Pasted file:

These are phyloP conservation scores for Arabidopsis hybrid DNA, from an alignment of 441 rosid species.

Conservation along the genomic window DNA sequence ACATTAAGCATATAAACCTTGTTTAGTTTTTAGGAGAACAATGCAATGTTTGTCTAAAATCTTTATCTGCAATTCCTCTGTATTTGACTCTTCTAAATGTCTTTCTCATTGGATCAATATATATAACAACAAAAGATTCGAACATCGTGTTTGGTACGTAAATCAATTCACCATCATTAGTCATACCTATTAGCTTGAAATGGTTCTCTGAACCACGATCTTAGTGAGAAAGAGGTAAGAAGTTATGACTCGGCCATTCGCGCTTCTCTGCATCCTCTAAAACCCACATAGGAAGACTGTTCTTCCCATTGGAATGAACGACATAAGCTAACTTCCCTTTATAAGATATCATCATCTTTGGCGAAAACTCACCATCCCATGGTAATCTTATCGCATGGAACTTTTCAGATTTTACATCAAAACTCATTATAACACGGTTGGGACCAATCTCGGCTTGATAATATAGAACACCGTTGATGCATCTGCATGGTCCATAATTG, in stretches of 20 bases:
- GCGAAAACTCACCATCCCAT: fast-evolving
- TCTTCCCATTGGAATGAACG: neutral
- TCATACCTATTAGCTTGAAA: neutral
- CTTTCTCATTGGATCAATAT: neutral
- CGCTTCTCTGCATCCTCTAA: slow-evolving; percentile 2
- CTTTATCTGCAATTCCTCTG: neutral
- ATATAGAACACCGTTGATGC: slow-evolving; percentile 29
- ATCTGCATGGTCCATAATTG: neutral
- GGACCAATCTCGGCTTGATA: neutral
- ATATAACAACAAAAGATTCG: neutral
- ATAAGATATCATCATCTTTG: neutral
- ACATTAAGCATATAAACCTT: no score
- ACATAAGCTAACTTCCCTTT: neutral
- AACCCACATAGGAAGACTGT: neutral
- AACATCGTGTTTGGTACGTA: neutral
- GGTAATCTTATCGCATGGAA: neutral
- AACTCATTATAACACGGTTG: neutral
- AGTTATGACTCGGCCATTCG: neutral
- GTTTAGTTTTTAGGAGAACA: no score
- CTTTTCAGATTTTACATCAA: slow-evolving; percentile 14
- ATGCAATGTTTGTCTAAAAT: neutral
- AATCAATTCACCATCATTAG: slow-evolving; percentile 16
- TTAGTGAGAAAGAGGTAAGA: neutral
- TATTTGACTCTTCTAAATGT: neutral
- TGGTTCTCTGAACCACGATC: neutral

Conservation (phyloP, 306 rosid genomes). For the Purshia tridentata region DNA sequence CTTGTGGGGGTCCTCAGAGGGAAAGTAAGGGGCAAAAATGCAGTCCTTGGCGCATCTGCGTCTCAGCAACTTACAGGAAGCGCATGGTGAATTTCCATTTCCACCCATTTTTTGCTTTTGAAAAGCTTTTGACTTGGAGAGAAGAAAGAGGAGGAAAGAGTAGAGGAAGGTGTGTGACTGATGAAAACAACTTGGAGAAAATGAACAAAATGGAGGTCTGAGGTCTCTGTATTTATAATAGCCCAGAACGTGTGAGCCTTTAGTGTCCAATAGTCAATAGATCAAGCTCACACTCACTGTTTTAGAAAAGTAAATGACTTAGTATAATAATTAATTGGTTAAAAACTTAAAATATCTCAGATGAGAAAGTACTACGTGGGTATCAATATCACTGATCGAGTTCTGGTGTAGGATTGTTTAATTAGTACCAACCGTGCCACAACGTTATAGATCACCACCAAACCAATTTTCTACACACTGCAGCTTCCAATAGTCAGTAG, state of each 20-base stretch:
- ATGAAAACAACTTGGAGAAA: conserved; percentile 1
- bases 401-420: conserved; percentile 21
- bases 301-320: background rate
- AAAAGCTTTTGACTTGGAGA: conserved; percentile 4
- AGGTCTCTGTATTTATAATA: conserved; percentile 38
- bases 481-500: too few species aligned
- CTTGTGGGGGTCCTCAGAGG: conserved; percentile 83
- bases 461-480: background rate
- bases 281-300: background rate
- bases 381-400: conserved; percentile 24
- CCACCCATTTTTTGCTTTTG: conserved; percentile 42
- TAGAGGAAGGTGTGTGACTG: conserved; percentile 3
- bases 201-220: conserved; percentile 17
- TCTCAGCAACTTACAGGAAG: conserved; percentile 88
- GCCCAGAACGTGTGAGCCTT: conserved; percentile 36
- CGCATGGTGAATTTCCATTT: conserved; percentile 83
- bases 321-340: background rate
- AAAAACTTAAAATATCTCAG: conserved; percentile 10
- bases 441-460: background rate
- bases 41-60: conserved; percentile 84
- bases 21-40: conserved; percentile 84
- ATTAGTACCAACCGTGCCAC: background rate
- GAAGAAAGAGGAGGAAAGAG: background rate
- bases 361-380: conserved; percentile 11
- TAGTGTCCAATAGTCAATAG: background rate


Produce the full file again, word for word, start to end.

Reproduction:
These are phyloP conservation scores for Arabidopsis hybrid DNA, from an alignment of 441 rosid species.

Conservation along the genomic window DNA sequence ACATTAAGCATATAAACCTTGTTTAGTTTTTAGGAGAACAATGCAATGTTTGTCTAAAATCTTTATCTGCAATTCCTCTGTATTTGACTCTTCTAAATGTCTTTCTCATTGGATCAATATATATAACAACAAAAGATTCGAACATCGTGTTTGGTACGTAAATCAATTCACCATCATTAGTCATACCTATTAGCTTGAAATGGTTCTCTGAACCACGATCTTAGTGAGAAAGAGGTAAGAAGTTATGACTCGGCCATTCGCGCTTCTCTGCATCCTCTAAAACCCACATAGGAAGACTGTTCTTCCCATTGGAATGAACGACATAAGCTAACTTCCCTTTATAAGATATCATCATCTTTGGCGAAAACTCACCATCCCATGGTAATCTTATCGCATGGAACTTTTCAGATTTTACATCAAAACTCATTATAACACGGTTGGGACCAATCTCGGCTTGATAATATAGAACACCGTTGATGCATCTGCATGGTCCATAATTG, in stretches of 20 bases:
- GCGAAAACTCACCATCCCAT: fast-evolving
- TCTTCCCATTGGAATGAACG: neutral
- TCATACCTATTAGCTTGAAA: neutral
- CTTTCTCATTGGATCAATAT: neutral
- CGCTTCTCTGCATCCTCTAA: slow-evolving; percentile 2
- CTTTATCTGCAATTCCTCTG: neutral
- ATATAGAACACCGTTGATGC: slow-evolving; percentile 29
- ATCTGCATGGTCCATAATTG: neutral
- GGACCAATCTCGGCTTGATA: neutral
- ATATAACAACAAAAGATTCG: neutral
- ATAAGATATCATCATCTTTG: neutral
- ACATTAAGCATATAAACCTT: no score
- ACATAAGCTAACTTCCCTTT: neutral
- AACCCACATAGGAAGACTGT: neutral
- AACATCGTGTTTGGTACGTA: neutral
- GGTAATCTTATCGCATGGAA: neutral
- AACTCATTATAACACGGTTG: neutral
- AGTTATGACTCGGCCATTCG: neutral
- GTTTAGTTTTTAGGAGAACA: no score
- CTTTTCAGATTTTACATCAA: slow-evolving; percentile 14
- ATGCAATGTTTGTCTAAAAT: neutral
- AATCAATTCACCATCATTAG: slow-evolving; percentile 16
- TTAGTGAGAAAGAGGTAAGA: neutral
- TATTTGACTCTTCTAAATGT: neutral
- TGGTTCTCTGAACCACGATC: neutral

Conservation (phyloP, 306 rosid genomes). For the Purshia tridentata region DNA sequence CTTGTGGGGGTCCTCAGAGGGAAAGTAAGGGGCAAAAATGCAGTCCTTGGCGCATCTGCGTCTCAGCAACTTACAGGAAGCGCATGGTGAATTTCCATTTCCACCCATTTTTTGCTTTTGAAAAGCTTTTGACTTGGAGAGAAGAAAGAGGAGGAAAGAGTAGAGGAAGGTGTGTGACTGATGAAAACAACTTGGAGAAAATGAACAAAATGGAGGTCTGAGGTCTCTGTATTTATAATAGCCCAGAACGTGTGAGCCTTTAGTGTCCAATAGTCAATAGATCAAGCTCACACTCACTGTTTTAGAAAAGTAAATGACTTAGTATAATAATTAATTGGTTAAAAACTTAAAATATCTCAGATGAGAAAGTACTACGTGGGTATCAATATCACTGATCGAGTTCTGGTGTAGGATTGTTTAATTAGTACCAACCGTGCCACAACGTTATAGATCACCACCAAACCAATTTTCTACACACTGCAGCTTCCAATAGTCAGTAG, state of each 20-base stretch:
- ATGAAAACAACTTGGAGAAA: conserved; percentile 1
- bases 401-420: conserved; percentile 21
- bases 301-320: background rate
- AAAAGCTTTTGACTTGGAGA: conserved; percentile 4
- AGGTCTCTGTATTTATAATA: conserved; percentile 38
- bases 481-500: too few species aligned
- CTTGTGGGGGTCCTCAGAGG: conserved; percentile 83
- bases 461-480: background rate
- bases 281-300: background rate
- bases 381-400: conserved; percentile 24
- CCACCCATTTTTTGCTTTTG: conserved; percentile 42
- TAGAGGAAGGTGTGTGACTG: conserved; percentile 3
- bases 201-220: conserved; percentile 17
- TCTCAGCAACTTACAGGAAG: conserved; percentile 88
- GCCCAGAACGTGTGAGCCTT: conserved; percentile 36
- CGCATGGTGAATTTCCATTT: conserved; percentile 83
- bases 321-340: background rate
- AAAAACTTAAAATATCTCAG: conserved; percentile 10
- bases 441-460: background rate
- bases 41-60: conserved; percentile 84
- bases 21-40: conserved; percentile 84
- ATTAGTACCAACCGTGCCAC: background rate
- GAAGAAAGAGGAGGAAAGAG: background rate
- bases 361-380: conserved; percentile 11
- TAGTGTCCAATAGTCAATAG: background rate